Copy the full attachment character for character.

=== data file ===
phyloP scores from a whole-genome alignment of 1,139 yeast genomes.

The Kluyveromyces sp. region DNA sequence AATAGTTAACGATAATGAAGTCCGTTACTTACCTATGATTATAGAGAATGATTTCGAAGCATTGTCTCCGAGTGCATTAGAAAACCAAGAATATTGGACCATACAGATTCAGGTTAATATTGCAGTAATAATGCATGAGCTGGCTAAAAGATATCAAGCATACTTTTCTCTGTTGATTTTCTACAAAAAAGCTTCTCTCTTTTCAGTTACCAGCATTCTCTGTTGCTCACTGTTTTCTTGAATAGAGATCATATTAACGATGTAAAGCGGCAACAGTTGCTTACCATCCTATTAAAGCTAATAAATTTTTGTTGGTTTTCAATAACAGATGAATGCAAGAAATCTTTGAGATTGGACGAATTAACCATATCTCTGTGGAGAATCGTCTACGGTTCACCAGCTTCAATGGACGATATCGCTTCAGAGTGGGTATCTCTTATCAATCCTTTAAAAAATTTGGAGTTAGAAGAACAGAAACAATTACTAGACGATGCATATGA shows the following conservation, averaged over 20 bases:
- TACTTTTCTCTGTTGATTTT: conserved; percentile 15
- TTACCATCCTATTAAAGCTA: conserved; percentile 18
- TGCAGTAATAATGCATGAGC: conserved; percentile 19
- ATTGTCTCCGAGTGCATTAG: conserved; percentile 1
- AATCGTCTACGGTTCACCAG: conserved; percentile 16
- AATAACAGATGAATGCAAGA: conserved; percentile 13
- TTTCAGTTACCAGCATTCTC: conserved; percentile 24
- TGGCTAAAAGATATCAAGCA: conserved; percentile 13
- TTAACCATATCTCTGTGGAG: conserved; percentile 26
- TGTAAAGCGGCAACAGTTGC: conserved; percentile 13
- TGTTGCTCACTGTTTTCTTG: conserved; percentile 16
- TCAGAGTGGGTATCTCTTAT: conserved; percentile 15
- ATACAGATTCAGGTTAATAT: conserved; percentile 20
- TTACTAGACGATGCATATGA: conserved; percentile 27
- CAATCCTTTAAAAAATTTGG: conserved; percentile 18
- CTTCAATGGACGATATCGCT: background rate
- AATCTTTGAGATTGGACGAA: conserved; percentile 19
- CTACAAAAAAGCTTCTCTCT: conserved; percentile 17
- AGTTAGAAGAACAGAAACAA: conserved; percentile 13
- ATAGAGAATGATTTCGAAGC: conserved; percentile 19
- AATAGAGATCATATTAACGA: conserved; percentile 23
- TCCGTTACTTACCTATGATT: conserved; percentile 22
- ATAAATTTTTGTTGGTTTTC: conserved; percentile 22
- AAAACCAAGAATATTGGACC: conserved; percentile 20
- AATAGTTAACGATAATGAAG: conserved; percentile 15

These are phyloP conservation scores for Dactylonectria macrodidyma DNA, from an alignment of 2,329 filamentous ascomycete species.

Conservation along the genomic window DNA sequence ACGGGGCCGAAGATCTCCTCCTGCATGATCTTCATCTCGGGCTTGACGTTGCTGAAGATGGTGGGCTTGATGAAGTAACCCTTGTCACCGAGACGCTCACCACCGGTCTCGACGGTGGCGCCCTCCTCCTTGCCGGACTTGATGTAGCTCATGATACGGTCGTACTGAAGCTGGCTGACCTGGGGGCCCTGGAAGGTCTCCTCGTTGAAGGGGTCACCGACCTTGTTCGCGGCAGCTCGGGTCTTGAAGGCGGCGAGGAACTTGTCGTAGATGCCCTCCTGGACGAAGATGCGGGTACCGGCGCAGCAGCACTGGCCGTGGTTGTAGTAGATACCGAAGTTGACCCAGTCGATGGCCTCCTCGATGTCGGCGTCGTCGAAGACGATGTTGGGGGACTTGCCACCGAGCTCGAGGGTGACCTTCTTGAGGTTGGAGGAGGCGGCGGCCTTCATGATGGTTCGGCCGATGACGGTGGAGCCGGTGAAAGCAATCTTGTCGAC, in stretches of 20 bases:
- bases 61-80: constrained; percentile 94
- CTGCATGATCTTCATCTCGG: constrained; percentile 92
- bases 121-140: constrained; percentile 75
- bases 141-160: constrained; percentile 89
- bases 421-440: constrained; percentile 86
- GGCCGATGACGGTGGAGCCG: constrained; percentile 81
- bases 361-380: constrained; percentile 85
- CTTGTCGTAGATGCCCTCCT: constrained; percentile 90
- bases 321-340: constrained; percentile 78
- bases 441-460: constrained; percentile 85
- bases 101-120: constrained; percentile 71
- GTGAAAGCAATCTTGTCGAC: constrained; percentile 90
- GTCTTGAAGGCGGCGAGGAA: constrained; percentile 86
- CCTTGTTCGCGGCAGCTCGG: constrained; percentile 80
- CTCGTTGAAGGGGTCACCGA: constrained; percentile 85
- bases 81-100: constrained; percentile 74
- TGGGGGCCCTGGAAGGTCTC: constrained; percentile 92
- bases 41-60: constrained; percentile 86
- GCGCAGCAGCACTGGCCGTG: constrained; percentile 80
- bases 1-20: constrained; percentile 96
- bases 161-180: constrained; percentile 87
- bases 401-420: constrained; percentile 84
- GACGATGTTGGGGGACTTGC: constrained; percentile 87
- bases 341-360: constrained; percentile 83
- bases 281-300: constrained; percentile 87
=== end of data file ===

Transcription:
phyloP scores from a whole-genome alignment of 1,139 yeast genomes.

The Kluyveromyces sp. region DNA sequence AATAGTTAACGATAATGAAGTCCGTTACTTACCTATGATTATAGAGAATGATTTCGAAGCATTGTCTCCGAGTGCATTAGAAAACCAAGAATATTGGACCATACAGATTCAGGTTAATATTGCAGTAATAATGCATGAGCTGGCTAAAAGATATCAAGCATACTTTTCTCTGTTGATTTTCTACAAAAAAGCTTCTCTCTTTTCAGTTACCAGCATTCTCTGTTGCTCACTGTTTTCTTGAATAGAGATCATATTAACGATGTAAAGCGGCAACAGTTGCTTACCATCCTATTAAAGCTAATAAATTTTTGTTGGTTTTCAATAACAGATGAATGCAAGAAATCTTTGAGATTGGACGAATTAACCATATCTCTGTGGAGAATCGTCTACGGTTCACCAGCTTCAATGGACGATATCGCTTCAGAGTGGGTATCTCTTATCAATCCTTTAAAAAATTTGGAGTTAGAAGAACAGAAACAATTACTAGACGATGCATATGA shows the following conservation, averaged over 20 bases:
- TACTTTTCTCTGTTGATTTT: conserved; percentile 15
- TTACCATCCTATTAAAGCTA: conserved; percentile 18
- TGCAGTAATAATGCATGAGC: conserved; percentile 19
- ATTGTCTCCGAGTGCATTAG: conserved; percentile 1
- AATCGTCTACGGTTCACCAG: conserved; percentile 16
- AATAACAGATGAATGCAAGA: conserved; percentile 13
- TTTCAGTTACCAGCATTCTC: conserved; percentile 24
- TGGCTAAAAGATATCAAGCA: conserved; percentile 13
- TTAACCATATCTCTGTGGAG: conserved; percentile 26
- TGTAAAGCGGCAACAGTTGC: conserved; percentile 13
- TGTTGCTCACTGTTTTCTTG: conserved; percentile 16
- TCAGAGTGGGTATCTCTTAT: conserved; percentile 15
- ATACAGATTCAGGTTAATAT: conserved; percentile 20
- TTACTAGACGATGCATATGA: conserved; percentile 27
- CAATCCTTTAAAAAATTTGG: conserved; percentile 18
- CTTCAATGGACGATATCGCT: background rate
- AATCTTTGAGATTGGACGAA: conserved; percentile 19
- CTACAAAAAAGCTTCTCTCT: conserved; percentile 17
- AGTTAGAAGAACAGAAACAA: conserved; percentile 13
- ATAGAGAATGATTTCGAAGC: conserved; percentile 19
- AATAGAGATCATATTAACGA: conserved; percentile 23
- TCCGTTACTTACCTATGATT: conserved; percentile 22
- ATAAATTTTTGTTGGTTTTC: conserved; percentile 22
- AAAACCAAGAATATTGGACC: conserved; percentile 20
- AATAGTTAACGATAATGAAG: conserved; percentile 15

These are phyloP conservation scores for Dactylonectria macrodidyma DNA, from an alignment of 2,329 filamentous ascomycete species.

Conservation along the genomic window DNA sequence ACGGGGCCGAAGATCTCCTCCTGCATGATCTTCATCTCGGGCTTGACGTTGCTGAAGATGGTGGGCTTGATGAAGTAACCCTTGTCACCGAGACGCTCACCACCGGTCTCGACGGTGGCGCCCTCCTCCTTGCCGGACTTGATGTAGCTCATGATACGGTCGTACTGAAGCTGGCTGACCTGGGGGCCCTGGAAGGTCTCCTCGTTGAAGGGGTCACCGACCTTGTTCGCGGCAGCTCGGGTCTTGAAGGCGGCGAGGAACTTGTCGTAGATGCCCTCCTGGACGAAGATGCGGGTACCGGCGCAGCAGCACTGGCCGTGGTTGTAGTAGATACCGAAGTTGACCCAGTCGATGGCCTCCTCGATGTCGGCGTCGTCGAAGACGATGTTGGGGGACTTGCCACCGAGCTCGAGGGTGACCTTCTTGAGGTTGGAGGAGGCGGCGGCCTTCATGATGGTTCGGCCGATGACGGTGGAGCCGGTGAAAGCAATCTTGTCGAC, in stretches of 20 bases:
- bases 61-80: constrained; percentile 94
- CTGCATGATCTTCATCTCGG: constrained; percentile 92
- bases 121-140: constrained; percentile 75
- bases 141-160: constrained; percentile 89
- bases 421-440: constrained; percentile 86
- GGCCGATGACGGTGGAGCCG: constrained; percentile 81
- bases 361-380: constrained; percentile 85
- CTTGTCGTAGATGCCCTCCT: constrained; percentile 90
- bases 321-340: constrained; percentile 78
- bases 441-460: constrained; percentile 85
- bases 101-120: constrained; percentile 71
- GTGAAAGCAATCTTGTCGAC: constrained; percentile 90
- GTCTTGAAGGCGGCGAGGAA: constrained; percentile 86
- CCTTGTTCGCGGCAGCTCGG: constrained; percentile 80
- CTCGTTGAAGGGGTCACCGA: constrained; percentile 85
- bases 81-100: constrained; percentile 74
- TGGGGGCCCTGGAAGGTCTC: constrained; percentile 92
- bases 41-60: constrained; percentile 86
- GCGCAGCAGCACTGGCCGTG: constrained; percentile 80
- bases 1-20: constrained; percentile 96
- bases 161-180: constrained; percentile 87
- bases 401-420: constrained; percentile 84
- GACGATGTTGGGGGACTTGC: constrained; percentile 87
- bases 341-360: constrained; percentile 83
- bases 281-300: constrained; percentile 87